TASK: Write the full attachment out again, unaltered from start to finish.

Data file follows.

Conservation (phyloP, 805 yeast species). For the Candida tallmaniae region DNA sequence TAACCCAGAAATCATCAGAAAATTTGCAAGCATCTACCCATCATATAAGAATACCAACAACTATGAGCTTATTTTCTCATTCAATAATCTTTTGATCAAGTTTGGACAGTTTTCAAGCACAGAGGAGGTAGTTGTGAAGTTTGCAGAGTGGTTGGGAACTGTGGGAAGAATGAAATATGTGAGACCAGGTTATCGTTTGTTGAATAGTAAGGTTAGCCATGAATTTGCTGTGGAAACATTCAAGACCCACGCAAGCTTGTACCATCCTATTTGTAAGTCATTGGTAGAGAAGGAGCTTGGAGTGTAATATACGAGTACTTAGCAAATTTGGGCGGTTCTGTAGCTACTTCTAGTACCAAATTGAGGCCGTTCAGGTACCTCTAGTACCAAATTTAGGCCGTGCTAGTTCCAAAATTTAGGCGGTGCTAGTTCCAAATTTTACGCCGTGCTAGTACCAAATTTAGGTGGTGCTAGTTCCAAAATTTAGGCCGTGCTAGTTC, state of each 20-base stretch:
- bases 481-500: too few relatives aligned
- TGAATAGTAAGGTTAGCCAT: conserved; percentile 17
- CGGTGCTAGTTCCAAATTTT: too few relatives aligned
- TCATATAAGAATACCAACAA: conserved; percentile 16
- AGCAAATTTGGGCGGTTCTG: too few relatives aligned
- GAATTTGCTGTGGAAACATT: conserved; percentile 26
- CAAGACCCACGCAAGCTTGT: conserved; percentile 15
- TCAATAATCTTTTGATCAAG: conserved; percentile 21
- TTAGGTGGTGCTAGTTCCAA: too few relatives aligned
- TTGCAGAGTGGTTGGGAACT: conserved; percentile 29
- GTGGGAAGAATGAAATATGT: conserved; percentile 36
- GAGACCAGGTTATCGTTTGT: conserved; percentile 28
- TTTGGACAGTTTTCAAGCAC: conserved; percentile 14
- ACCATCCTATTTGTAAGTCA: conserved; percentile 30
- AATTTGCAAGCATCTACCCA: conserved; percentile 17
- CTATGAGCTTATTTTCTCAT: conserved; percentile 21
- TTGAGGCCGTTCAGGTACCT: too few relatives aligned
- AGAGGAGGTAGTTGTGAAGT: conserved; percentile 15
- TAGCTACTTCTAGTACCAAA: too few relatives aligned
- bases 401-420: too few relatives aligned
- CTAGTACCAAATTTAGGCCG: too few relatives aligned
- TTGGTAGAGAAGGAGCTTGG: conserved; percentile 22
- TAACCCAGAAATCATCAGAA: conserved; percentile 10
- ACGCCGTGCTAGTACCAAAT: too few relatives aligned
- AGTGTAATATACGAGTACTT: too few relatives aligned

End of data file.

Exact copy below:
Conservation (phyloP, 805 yeast species). For the Candida tallmaniae region DNA sequence TAACCCAGAAATCATCAGAAAATTTGCAAGCATCTACCCATCATATAAGAATACCAACAACTATGAGCTTATTTTCTCATTCAATAATCTTTTGATCAAGTTTGGACAGTTTTCAAGCACAGAGGAGGTAGTTGTGAAGTTTGCAGAGTGGTTGGGAACTGTGGGAAGAATGAAATATGTGAGACCAGGTTATCGTTTGTTGAATAGTAAGGTTAGCCATGAATTTGCTGTGGAAACATTCAAGACCCACGCAAGCTTGTACCATCCTATTTGTAAGTCATTGGTAGAGAAGGAGCTTGGAGTGTAATATACGAGTACTTAGCAAATTTGGGCGGTTCTGTAGCTACTTCTAGTACCAAATTGAGGCCGTTCAGGTACCTCTAGTACCAAATTTAGGCCGTGCTAGTTCCAAAATTTAGGCGGTGCTAGTTCCAAATTTTACGCCGTGCTAGTACCAAATTTAGGTGGTGCTAGTTCCAAAATTTAGGCCGTGCTAGTTC, state of each 20-base stretch:
- bases 481-500: too few relatives aligned
- TGAATAGTAAGGTTAGCCAT: conserved; percentile 17
- CGGTGCTAGTTCCAAATTTT: too few relatives aligned
- TCATATAAGAATACCAACAA: conserved; percentile 16
- AGCAAATTTGGGCGGTTCTG: too few relatives aligned
- GAATTTGCTGTGGAAACATT: conserved; percentile 26
- CAAGACCCACGCAAGCTTGT: conserved; percentile 15
- TCAATAATCTTTTGATCAAG: conserved; percentile 21
- TTAGGTGGTGCTAGTTCCAA: too few relatives aligned
- TTGCAGAGTGGTTGGGAACT: conserved; percentile 29
- GTGGGAAGAATGAAATATGT: conserved; percentile 36
- GAGACCAGGTTATCGTTTGT: conserved; percentile 28
- TTTGGACAGTTTTCAAGCAC: conserved; percentile 14
- ACCATCCTATTTGTAAGTCA: conserved; percentile 30
- AATTTGCAAGCATCTACCCA: conserved; percentile 17
- CTATGAGCTTATTTTCTCAT: conserved; percentile 21
- TTGAGGCCGTTCAGGTACCT: too few relatives aligned
- AGAGGAGGTAGTTGTGAAGT: conserved; percentile 15
- TAGCTACTTCTAGTACCAAA: too few relatives aligned
- bases 401-420: too few relatives aligned
- CTAGTACCAAATTTAGGCCG: too few relatives aligned
- TTGGTAGAGAAGGAGCTTGG: conserved; percentile 22
- TAACCCAGAAATCATCAGAA: conserved; percentile 10
- ACGCCGTGCTAGTACCAAAT: too few relatives aligned
- AGTGTAATATACGAGTACTT: too few relatives aligned